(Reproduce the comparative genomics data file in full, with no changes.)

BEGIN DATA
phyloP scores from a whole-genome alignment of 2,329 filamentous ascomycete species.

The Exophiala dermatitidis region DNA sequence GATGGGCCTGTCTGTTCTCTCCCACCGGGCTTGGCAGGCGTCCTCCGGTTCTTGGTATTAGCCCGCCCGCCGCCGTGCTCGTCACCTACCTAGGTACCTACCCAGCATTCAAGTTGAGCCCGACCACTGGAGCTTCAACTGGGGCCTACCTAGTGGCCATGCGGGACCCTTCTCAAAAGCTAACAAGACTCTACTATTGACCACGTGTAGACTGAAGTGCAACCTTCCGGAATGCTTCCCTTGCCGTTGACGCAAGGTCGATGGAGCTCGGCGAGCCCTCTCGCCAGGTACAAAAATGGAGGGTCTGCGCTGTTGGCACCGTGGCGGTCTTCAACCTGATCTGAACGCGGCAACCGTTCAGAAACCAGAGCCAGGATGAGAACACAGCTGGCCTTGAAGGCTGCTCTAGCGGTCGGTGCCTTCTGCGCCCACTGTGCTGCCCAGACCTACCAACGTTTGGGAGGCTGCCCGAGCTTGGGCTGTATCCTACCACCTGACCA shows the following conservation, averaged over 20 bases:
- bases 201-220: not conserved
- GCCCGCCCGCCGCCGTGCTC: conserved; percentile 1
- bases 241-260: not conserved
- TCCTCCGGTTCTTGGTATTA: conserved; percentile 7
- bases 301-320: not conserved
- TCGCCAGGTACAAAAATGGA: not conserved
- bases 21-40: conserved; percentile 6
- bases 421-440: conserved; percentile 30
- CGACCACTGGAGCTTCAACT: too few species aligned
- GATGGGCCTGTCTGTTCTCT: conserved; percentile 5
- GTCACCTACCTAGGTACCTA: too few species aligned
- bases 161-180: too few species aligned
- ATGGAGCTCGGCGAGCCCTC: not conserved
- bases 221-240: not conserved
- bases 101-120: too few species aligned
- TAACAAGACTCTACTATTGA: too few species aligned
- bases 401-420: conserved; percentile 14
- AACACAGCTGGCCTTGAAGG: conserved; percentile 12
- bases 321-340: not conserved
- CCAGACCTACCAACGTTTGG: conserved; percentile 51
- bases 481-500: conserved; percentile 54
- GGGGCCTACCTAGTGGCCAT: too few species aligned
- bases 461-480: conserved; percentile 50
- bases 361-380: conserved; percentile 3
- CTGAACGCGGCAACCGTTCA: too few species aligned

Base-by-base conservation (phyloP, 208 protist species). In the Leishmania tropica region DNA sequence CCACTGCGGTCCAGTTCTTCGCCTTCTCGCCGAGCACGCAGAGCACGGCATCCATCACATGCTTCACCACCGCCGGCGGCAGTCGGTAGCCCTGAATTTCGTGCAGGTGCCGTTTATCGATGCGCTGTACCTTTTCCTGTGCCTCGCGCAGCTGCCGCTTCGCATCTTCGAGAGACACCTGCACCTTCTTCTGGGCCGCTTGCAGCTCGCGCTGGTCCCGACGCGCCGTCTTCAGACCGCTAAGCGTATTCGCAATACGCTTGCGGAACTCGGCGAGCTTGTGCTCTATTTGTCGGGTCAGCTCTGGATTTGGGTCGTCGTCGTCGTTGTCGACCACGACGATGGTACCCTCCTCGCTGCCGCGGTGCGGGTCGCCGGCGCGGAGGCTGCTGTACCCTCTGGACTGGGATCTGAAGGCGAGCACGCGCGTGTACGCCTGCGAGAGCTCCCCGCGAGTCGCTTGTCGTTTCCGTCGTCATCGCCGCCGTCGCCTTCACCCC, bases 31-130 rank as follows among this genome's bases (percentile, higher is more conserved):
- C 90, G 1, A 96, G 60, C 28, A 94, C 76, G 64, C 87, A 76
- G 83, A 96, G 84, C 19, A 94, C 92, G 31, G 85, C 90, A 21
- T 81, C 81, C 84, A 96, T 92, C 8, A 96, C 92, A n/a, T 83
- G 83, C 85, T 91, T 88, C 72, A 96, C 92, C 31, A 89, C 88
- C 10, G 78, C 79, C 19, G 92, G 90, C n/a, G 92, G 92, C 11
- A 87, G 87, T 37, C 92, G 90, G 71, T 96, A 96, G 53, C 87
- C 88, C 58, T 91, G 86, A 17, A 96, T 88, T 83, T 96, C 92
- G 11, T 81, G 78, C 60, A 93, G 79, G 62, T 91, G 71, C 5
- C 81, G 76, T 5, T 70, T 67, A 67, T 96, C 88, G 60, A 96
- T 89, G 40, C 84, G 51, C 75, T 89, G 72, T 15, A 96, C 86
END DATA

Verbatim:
phyloP scores from a whole-genome alignment of 2,329 filamentous ascomycete species.

The Exophiala dermatitidis region DNA sequence GATGGGCCTGTCTGTTCTCTCCCACCGGGCTTGGCAGGCGTCCTCCGGTTCTTGGTATTAGCCCGCCCGCCGCCGTGCTCGTCACCTACCTAGGTACCTACCCAGCATTCAAGTTGAGCCCGACCACTGGAGCTTCAACTGGGGCCTACCTAGTGGCCATGCGGGACCCTTCTCAAAAGCTAACAAGACTCTACTATTGACCACGTGTAGACTGAAGTGCAACCTTCCGGAATGCTTCCCTTGCCGTTGACGCAAGGTCGATGGAGCTCGGCGAGCCCTCTCGCCAGGTACAAAAATGGAGGGTCTGCGCTGTTGGCACCGTGGCGGTCTTCAACCTGATCTGAACGCGGCAACCGTTCAGAAACCAGAGCCAGGATGAGAACACAGCTGGCCTTGAAGGCTGCTCTAGCGGTCGGTGCCTTCTGCGCCCACTGTGCTGCCCAGACCTACCAACGTTTGGGAGGCTGCCCGAGCTTGGGCTGTATCCTACCACCTGACCA shows the following conservation, averaged over 20 bases:
- bases 201-220: not conserved
- GCCCGCCCGCCGCCGTGCTC: conserved; percentile 1
- bases 241-260: not conserved
- TCCTCCGGTTCTTGGTATTA: conserved; percentile 7
- bases 301-320: not conserved
- TCGCCAGGTACAAAAATGGA: not conserved
- bases 21-40: conserved; percentile 6
- bases 421-440: conserved; percentile 30
- CGACCACTGGAGCTTCAACT: too few species aligned
- GATGGGCCTGTCTGTTCTCT: conserved; percentile 5
- GTCACCTACCTAGGTACCTA: too few species aligned
- bases 161-180: too few species aligned
- ATGGAGCTCGGCGAGCCCTC: not conserved
- bases 221-240: not conserved
- bases 101-120: too few species aligned
- TAACAAGACTCTACTATTGA: too few species aligned
- bases 401-420: conserved; percentile 14
- AACACAGCTGGCCTTGAAGG: conserved; percentile 12
- bases 321-340: not conserved
- CCAGACCTACCAACGTTTGG: conserved; percentile 51
- bases 481-500: conserved; percentile 54
- GGGGCCTACCTAGTGGCCAT: too few species aligned
- bases 461-480: conserved; percentile 50
- bases 361-380: conserved; percentile 3
- CTGAACGCGGCAACCGTTCA: too few species aligned

Base-by-base conservation (phyloP, 208 protist species). In the Leishmania tropica region DNA sequence CCACTGCGGTCCAGTTCTTCGCCTTCTCGCCGAGCACGCAGAGCACGGCATCCATCACATGCTTCACCACCGCCGGCGGCAGTCGGTAGCCCTGAATTTCGTGCAGGTGCCGTTTATCGATGCGCTGTACCTTTTCCTGTGCCTCGCGCAGCTGCCGCTTCGCATCTTCGAGAGACACCTGCACCTTCTTCTGGGCCGCTTGCAGCTCGCGCTGGTCCCGACGCGCCGTCTTCAGACCGCTAAGCGTATTCGCAATACGCTTGCGGAACTCGGCGAGCTTGTGCTCTATTTGTCGGGTCAGCTCTGGATTTGGGTCGTCGTCGTCGTTGTCGACCACGACGATGGTACCCTCCTCGCTGCCGCGGTGCGGGTCGCCGGCGCGGAGGCTGCTGTACCCTCTGGACTGGGATCTGAAGGCGAGCACGCGCGTGTACGCCTGCGAGAGCTCCCCGCGAGTCGCTTGTCGTTTCCGTCGTCATCGCCGCCGTCGCCTTCACCCC, bases 31-130 rank as follows among this genome's bases (percentile, higher is more conserved):
- C 90, G 1, A 96, G 60, C 28, A 94, C 76, G 64, C 87, A 76
- G 83, A 96, G 84, C 19, A 94, C 92, G 31, G 85, C 90, A 21
- T 81, C 81, C 84, A 96, T 92, C 8, A 96, C 92, A n/a, T 83
- G 83, C 85, T 91, T 88, C 72, A 96, C 92, C 31, A 89, C 88
- C 10, G 78, C 79, C 19, G 92, G 90, C n/a, G 92, G 92, C 11
- A 87, G 87, T 37, C 92, G 90, G 71, T 96, A 96, G 53, C 87
- C 88, C 58, T 91, G 86, A 17, A 96, T 88, T 83, T 96, C 92
- G 11, T 81, G 78, C 60, A 93, G 79, G 62, T 91, G 71, C 5
- C 81, G 76, T 5, T 70, T 67, A 67, T 96, C 88, G 60, A 96
- T 89, G 40, C 84, G 51, C 75, T 89, G 72, T 15, A 96, C 86